For that Catholic view of monasticism, I think you can once again read the rule of St. Benedict.
We all have the same vocation lay or monastic that is that we are to acquire the likeness of God that was lost during the Fall of Adam. This is attained through public participation in the life of the Church and privately through prayer, fasting, and almsgiving.
For a pure monastic interpretation from a cenobitic perspective lets look at a Saint and Monastic highly respected in Both The Orthodox and Catholic Church, Saint Benedict of Nursia. Here is what he has to say on this topic:
The Prologue to the Rule of Saint Benedict
Thank you so much for sharing this with me. It was very much what I was looking for. Thank you so much.
Would you agree that ascesis in the West seems to have largely died out since Vatican II? what I mean to say is that renunciation of the World doesn't seem to be the Catholic goal anymore.
I think it depends on where you look. There is a wonderful monastery out here in New Mexico called Christ in the Desert, where the monks live lives of great simplicity and their example has helped inspire many people to repentance and conversion. Are they living a life in which they renounce the world? Abosolutely!
Also, in Santa Fe, NM there is a cloister of Carmelite Nuns. They are of course cloisterd, and practice great self deprivation and penance. They are a shinning example of the renunciation of the world to which both religious and laymen are called.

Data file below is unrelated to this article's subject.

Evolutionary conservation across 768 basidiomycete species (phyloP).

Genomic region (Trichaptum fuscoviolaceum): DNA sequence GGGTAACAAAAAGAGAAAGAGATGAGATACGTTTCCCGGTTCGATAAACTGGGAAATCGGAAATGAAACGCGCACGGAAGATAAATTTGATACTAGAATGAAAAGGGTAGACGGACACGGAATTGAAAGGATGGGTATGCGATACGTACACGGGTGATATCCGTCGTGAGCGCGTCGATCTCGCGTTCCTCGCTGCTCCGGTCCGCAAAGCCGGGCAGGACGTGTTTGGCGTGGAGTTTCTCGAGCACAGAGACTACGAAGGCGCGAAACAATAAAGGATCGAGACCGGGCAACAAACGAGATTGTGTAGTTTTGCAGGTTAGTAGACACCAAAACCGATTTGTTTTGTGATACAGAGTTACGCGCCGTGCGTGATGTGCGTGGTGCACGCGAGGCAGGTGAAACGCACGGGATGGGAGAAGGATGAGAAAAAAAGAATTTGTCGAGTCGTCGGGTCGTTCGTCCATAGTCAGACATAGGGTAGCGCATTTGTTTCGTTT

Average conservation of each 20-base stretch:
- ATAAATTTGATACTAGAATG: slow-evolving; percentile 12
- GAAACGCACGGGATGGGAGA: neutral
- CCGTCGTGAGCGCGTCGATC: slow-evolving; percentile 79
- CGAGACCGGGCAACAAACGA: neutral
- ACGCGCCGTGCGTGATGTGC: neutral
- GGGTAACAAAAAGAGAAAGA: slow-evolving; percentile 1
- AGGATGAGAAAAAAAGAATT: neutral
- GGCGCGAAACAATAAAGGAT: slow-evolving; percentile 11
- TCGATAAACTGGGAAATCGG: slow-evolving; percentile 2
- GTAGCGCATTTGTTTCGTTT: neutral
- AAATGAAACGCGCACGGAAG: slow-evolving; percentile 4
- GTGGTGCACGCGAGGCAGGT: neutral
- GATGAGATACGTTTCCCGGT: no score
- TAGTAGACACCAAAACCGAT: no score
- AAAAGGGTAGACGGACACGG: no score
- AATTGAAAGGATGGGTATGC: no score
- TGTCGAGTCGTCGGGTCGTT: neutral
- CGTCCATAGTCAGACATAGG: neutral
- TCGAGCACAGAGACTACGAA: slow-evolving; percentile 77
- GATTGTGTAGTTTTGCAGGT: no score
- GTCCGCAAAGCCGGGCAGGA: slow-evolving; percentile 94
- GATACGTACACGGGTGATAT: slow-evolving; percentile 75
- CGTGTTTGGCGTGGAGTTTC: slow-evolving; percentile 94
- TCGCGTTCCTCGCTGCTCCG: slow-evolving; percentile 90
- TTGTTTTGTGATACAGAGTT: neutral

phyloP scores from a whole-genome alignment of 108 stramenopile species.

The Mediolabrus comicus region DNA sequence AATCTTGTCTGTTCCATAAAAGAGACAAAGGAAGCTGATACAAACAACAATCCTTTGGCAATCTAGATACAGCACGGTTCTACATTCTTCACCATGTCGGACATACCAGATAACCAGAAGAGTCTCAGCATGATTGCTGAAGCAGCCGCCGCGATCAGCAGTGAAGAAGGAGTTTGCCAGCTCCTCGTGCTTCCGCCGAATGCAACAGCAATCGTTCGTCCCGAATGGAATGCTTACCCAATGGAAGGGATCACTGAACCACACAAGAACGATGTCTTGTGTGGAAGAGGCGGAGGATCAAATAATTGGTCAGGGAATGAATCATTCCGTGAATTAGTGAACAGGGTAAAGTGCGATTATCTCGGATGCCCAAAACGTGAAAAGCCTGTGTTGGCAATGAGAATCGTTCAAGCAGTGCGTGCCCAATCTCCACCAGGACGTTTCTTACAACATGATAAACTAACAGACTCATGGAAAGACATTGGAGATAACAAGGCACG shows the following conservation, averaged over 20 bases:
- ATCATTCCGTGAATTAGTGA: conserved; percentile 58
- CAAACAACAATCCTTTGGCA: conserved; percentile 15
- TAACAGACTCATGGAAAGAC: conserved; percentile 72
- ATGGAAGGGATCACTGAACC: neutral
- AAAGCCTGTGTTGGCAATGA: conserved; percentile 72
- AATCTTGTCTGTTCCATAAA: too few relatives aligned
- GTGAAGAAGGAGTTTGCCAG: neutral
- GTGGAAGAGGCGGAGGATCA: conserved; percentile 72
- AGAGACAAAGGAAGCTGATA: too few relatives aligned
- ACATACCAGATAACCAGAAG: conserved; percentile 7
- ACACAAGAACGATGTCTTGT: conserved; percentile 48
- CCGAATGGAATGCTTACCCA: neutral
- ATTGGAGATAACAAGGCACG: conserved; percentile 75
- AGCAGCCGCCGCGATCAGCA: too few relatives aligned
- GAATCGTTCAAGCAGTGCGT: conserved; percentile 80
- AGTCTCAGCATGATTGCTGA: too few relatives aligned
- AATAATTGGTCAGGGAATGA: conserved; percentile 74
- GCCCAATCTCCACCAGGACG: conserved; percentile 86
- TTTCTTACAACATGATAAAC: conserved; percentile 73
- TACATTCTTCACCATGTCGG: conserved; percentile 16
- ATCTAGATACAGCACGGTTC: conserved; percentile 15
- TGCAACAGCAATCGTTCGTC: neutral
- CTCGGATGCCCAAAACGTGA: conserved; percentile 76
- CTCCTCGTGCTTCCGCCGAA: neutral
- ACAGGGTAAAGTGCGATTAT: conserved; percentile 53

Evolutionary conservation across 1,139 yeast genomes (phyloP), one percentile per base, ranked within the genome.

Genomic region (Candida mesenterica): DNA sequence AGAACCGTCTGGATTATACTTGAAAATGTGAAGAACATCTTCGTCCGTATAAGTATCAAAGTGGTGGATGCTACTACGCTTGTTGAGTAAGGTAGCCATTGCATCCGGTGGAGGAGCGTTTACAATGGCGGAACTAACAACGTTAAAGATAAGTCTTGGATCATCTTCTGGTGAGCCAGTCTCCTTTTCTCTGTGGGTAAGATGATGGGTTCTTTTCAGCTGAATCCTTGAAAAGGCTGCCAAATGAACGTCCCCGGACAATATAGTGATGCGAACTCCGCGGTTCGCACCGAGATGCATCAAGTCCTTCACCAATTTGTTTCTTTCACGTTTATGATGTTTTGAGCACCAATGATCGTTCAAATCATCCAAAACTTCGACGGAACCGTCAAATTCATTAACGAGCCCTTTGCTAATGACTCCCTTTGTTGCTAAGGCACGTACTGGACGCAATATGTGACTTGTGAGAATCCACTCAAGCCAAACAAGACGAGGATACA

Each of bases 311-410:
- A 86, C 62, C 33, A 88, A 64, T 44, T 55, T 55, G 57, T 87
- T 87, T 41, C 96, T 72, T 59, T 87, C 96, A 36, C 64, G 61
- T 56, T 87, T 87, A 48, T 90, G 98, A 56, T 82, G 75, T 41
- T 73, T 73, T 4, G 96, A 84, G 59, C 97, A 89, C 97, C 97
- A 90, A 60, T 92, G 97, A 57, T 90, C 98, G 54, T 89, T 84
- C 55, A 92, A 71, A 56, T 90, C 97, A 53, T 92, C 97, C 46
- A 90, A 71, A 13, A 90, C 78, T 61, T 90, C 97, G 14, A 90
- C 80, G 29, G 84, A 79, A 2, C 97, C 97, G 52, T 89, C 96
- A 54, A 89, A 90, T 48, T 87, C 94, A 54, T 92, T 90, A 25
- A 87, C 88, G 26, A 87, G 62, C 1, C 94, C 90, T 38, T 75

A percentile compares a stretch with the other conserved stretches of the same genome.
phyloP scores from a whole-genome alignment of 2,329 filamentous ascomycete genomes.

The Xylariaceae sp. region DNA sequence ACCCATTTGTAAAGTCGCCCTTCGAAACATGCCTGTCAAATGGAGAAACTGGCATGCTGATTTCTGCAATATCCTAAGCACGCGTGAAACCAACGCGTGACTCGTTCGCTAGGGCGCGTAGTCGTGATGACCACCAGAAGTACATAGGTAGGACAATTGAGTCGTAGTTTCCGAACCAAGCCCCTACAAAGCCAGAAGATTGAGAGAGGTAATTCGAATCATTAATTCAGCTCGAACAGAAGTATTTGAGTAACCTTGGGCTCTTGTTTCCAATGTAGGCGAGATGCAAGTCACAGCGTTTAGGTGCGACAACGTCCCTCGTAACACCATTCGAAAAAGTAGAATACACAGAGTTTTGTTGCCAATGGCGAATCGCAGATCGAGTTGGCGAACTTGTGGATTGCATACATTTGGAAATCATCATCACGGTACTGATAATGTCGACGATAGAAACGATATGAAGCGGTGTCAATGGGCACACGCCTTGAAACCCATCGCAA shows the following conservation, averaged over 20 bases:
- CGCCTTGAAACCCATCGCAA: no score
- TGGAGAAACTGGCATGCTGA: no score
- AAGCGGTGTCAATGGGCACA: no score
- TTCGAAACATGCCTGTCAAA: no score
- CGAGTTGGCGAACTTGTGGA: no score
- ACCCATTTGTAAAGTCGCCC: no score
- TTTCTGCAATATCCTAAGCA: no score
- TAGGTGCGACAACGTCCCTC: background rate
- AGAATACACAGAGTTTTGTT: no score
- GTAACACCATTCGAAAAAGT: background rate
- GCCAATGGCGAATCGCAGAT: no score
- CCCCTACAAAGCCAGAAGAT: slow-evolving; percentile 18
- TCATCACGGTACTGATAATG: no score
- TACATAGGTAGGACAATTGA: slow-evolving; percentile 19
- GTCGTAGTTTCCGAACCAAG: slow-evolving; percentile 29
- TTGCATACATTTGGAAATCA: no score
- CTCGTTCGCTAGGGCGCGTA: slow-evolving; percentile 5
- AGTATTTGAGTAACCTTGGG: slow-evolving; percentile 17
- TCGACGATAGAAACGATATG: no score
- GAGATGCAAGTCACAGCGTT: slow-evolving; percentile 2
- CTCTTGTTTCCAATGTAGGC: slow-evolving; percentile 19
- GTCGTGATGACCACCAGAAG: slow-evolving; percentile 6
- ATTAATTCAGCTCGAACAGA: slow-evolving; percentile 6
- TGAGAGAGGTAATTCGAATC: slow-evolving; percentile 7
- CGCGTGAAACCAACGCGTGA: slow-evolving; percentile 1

Indeed, after the Second Vatican Council, the Church was assaulted by the modernist error, and while our teachings did not fall into heresy, often our practices became weaker. Yes some religious gave up their vocations. Some became more liberal. However, I see these people as a daying breed. Those orders that are part of the new revival or orthodoxy are the orders that are growing and bursting at the seem with vocations. One great exmaple of this growth is the mendicant order, The Franciscan Friars of the Renewal. They lives lives of great poverty, chastity, and Obedience. Their lives are lives of self denial and service to the poor. Never have I seen such joyful men; never have I seen such happy men. One of the men from this order, Fr. Robert, passed away last year and he was a very dear friend of mine. His passing brought me tears, but also joy to know that he was in Heaven. His holiness and rejection of worldy things was observed by all he came into contact with and his shinning example of love and holiness inspired many who knew him to repentance, penance, and love of God. This man, I honor as a true saint and the Russian Cross he gave me, I keep as relic. So is there self denial and holiness still in the religious orders of the Catholic Church? YES THERE IS!